OpenWrt Forum Archive

Topic: Completely clearing NVRAM back to pre-OpenWRT settings

The content of this topic has been archived on 21 Mar 2018. There are no obvious gaps in this topic, but there may still be some posts missing at the end.


I really hope I'm not duplicating here, but I've searched high and low with no results on this issue.

Basically, I've set some nvram variables to some settings that mean I can't access the internet from my wifi hotspot. Not much use as a hotspot! I'm running OpenWRT WhiteRussian (so's I can use NoDogSplash happily) and all I want to do is get everything back to how it should be on a completely fresh install.

Sadly even flashing back to linksys firmware and asking for a return to factory settings leaves nvram variables from openwrt untouched! I flash back to openwrt and voila, my DNS is still there, my broken bridge is still there, everything.

I am tearing my hair out here! Somebody help me save my access point please? smile

Thanks a million.

The concept I use is to completely erase NVRAM which should trigger the basic initialization of NVRAM by the CFE (boot code) on the next boot.  Whiterussian will set a few trivial ones (not many) during its initialization.  I've never had trouble on WRT54G v4 (same as WRT54GL) and WRT54GS v3 but have read others not so lucky on earlier versions.

So... In Whiterussian... at your own risk...

mtd -r erase nvram

The -r option reboots when its done.  It'll be defaults (like  Be sure and give it 10 minutes before even thinking of resetting or powering it off if it's not responding.  Good luck!

OK, I'm happy to do this if the answer to my next question (which I foolishly forgot to include), is a yes. I'm currently running a WRT45G v1.1 - is this safe to do?

Yeah I thought so.

How would wiping all the nvram parameters and then comitting a select set of booting ones work before a reboot? What ones would I realistically need to commit to allow it to flash back up?

I believe THAT would be the most dangerous for bricking.  I don't know what the CFE uses to declare the NVRAM bad to trigger the writing of all the default variables and it might get stuck in between.

Also, I have no idea why the 1.1 is "not safe".  Does it work sometimes?  Never?  Isn't designed like later versions?  Will it work with certain precautions?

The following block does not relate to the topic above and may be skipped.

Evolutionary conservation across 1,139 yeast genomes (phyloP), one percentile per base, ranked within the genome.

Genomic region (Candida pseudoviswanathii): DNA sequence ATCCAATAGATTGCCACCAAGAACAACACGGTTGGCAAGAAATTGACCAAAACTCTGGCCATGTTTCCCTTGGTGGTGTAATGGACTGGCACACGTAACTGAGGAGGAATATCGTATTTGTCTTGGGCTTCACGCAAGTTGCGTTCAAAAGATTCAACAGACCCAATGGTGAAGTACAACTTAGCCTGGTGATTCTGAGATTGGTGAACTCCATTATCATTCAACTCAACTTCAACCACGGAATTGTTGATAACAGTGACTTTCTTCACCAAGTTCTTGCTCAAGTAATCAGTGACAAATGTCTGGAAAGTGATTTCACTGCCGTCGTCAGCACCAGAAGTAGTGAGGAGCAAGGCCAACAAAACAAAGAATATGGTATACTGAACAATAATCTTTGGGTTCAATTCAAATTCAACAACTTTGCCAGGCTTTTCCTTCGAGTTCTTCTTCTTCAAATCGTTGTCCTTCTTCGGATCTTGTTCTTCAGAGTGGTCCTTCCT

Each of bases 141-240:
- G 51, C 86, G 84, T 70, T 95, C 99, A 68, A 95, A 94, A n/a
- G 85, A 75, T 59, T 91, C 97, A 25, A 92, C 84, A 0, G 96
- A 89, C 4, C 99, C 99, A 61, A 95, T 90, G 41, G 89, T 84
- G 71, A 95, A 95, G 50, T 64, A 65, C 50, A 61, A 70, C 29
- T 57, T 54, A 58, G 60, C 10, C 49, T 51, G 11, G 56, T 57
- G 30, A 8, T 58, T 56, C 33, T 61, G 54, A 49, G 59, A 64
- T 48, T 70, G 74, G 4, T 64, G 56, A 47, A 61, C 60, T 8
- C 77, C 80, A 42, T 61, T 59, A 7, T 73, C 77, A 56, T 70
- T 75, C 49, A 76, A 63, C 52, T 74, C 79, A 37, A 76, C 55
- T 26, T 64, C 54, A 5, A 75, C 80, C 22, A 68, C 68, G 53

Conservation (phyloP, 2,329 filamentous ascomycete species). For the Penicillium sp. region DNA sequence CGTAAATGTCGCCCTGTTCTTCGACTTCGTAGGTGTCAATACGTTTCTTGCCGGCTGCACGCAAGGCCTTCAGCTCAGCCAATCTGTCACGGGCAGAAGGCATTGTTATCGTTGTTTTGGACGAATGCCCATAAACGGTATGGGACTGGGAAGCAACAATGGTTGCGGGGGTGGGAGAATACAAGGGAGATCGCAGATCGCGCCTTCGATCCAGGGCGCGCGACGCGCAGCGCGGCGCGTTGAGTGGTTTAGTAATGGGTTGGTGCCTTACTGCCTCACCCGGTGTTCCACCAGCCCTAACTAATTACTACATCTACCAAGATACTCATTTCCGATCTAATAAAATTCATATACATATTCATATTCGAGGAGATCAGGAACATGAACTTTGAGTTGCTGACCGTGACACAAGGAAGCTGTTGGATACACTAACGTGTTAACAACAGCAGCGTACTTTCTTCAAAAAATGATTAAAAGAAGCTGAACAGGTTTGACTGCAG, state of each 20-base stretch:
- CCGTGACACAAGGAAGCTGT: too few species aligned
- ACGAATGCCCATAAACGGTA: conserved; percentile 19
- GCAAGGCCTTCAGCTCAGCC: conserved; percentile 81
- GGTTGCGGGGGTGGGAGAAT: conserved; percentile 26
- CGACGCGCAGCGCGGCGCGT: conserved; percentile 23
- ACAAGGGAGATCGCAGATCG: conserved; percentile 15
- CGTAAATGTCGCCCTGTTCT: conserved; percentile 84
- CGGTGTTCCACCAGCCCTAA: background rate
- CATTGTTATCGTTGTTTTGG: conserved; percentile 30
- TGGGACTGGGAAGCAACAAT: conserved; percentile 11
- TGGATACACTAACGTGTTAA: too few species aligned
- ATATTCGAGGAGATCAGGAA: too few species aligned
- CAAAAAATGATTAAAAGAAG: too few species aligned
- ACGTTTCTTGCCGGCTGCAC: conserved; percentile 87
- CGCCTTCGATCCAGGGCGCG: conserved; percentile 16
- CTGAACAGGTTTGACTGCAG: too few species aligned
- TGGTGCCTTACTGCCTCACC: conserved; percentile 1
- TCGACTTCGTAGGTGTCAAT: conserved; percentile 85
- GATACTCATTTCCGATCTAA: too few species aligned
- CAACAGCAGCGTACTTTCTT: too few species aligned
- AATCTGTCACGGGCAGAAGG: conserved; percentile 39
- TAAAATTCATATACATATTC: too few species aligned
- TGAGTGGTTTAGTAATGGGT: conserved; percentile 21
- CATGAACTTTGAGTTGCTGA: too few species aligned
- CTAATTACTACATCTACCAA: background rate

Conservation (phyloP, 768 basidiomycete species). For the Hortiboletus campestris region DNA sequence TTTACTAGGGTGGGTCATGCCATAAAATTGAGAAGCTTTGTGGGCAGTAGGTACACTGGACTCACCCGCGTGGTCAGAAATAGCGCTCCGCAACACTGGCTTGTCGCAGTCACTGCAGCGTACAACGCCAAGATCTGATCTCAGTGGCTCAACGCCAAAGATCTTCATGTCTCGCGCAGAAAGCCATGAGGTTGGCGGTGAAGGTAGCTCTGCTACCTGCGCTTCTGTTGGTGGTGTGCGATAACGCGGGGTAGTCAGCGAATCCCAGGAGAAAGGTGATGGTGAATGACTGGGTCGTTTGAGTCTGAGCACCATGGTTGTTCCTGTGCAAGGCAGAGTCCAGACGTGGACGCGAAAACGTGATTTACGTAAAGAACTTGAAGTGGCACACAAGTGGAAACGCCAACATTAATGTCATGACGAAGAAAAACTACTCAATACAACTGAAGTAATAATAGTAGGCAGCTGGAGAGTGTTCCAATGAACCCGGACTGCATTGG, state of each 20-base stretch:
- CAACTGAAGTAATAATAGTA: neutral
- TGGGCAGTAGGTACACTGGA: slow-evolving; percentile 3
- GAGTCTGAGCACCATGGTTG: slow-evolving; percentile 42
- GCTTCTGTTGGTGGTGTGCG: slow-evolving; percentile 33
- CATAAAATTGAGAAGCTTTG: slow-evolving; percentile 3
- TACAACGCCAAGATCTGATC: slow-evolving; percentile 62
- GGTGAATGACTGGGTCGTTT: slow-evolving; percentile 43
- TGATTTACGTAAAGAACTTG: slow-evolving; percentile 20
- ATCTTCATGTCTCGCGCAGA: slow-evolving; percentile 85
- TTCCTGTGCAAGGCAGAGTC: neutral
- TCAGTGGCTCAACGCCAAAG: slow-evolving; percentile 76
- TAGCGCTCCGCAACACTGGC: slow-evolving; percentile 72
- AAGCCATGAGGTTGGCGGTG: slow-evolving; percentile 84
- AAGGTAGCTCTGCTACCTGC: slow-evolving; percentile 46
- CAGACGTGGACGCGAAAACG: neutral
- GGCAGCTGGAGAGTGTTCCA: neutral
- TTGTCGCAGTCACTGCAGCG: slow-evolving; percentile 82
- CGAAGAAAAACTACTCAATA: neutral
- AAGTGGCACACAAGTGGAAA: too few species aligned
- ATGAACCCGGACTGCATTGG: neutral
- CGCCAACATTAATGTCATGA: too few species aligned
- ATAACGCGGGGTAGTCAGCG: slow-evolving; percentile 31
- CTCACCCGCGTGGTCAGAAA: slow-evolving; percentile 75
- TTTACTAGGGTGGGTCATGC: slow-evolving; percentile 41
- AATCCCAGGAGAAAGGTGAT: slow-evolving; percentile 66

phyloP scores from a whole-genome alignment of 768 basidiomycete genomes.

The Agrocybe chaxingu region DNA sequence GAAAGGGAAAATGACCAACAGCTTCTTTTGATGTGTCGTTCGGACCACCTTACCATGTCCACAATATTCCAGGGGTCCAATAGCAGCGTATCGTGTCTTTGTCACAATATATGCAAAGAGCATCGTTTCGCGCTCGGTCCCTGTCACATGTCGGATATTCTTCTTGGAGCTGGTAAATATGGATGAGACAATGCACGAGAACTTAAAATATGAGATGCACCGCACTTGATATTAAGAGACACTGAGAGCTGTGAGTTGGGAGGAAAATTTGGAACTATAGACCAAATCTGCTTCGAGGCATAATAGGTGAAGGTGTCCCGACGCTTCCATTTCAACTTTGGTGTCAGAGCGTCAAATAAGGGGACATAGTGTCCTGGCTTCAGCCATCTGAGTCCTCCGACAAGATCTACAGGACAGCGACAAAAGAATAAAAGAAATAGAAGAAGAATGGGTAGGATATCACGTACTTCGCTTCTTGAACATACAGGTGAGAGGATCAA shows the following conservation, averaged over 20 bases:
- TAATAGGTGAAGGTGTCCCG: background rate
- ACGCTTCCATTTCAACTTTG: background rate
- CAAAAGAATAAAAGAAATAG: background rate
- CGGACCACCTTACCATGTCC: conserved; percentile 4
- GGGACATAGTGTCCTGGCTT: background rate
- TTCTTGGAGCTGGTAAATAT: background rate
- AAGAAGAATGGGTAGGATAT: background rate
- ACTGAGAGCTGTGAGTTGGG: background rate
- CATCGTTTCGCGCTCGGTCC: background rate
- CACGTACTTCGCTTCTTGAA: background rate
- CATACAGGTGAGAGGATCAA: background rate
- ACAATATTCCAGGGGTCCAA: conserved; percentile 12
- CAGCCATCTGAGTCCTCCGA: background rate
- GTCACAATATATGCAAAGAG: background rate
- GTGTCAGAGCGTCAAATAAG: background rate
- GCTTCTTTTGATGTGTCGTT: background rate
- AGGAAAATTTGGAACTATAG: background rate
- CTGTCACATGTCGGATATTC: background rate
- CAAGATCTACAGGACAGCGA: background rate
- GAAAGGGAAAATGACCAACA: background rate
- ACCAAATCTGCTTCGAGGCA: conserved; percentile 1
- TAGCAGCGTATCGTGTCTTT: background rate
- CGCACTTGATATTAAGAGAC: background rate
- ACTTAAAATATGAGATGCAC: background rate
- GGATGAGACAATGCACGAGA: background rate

Tell you what... here's my list of variables in a WRT54G v4 immediately after ereasing then booting Whiterussian 0.9:

***eou_private_key=(a big key not to touch)
***eou_public_key=(a big key not to touch)
lan_ifnames=vlan0 eth1 eth2
***vlan0ports=3 2 1 0 5*
***vlan1ports=4 5

There isn't many.  I flagged "***" on everything that configures possibly different hardware with different values.  Others configure things like network and wireless.  The "(unique) is for things like MAC addresses that mine does you no good.  I'm not at all sure what ??? might do if it were different.  It's obvious some, like SSID, is from Whiterussian's initialize.

Anything else you see may be due to your bad HotSpot config, assuming it's in NVRAM.

EDIT: boot_wait defaults OFF but when ON enables a short boot window for tftp flashing of Linksys-formatted *.bin files.  It says OFF only because that's the default.


(Last edited by Bill_MI on 1 Apr 2010, 07:19)

~# nvram show <-shows all the nvram variables
~# nvram show | less <- lets you review each variable
~# nvram show > file <- saves the list to a file which you can transfer somewhere so you can review the settings
~# nvram set lan_ipaddr= <- blanks the value for lan_ipaddr
~# nvram commit <- saves your changes

it's safe, tedious and tiring.  but it's safe. big_smile

The above list was created with: nvram show | sort it's alphabetical.  Keeps both in order.

Also, you have the way to make a variable BLANK.  To make it not exist:

nvram unset lan_ipaddr
(bad example... you need that one smile )

(Last edited by Bill_MI on 1 Apr 2010, 18:11)

The discussion might have continued from here.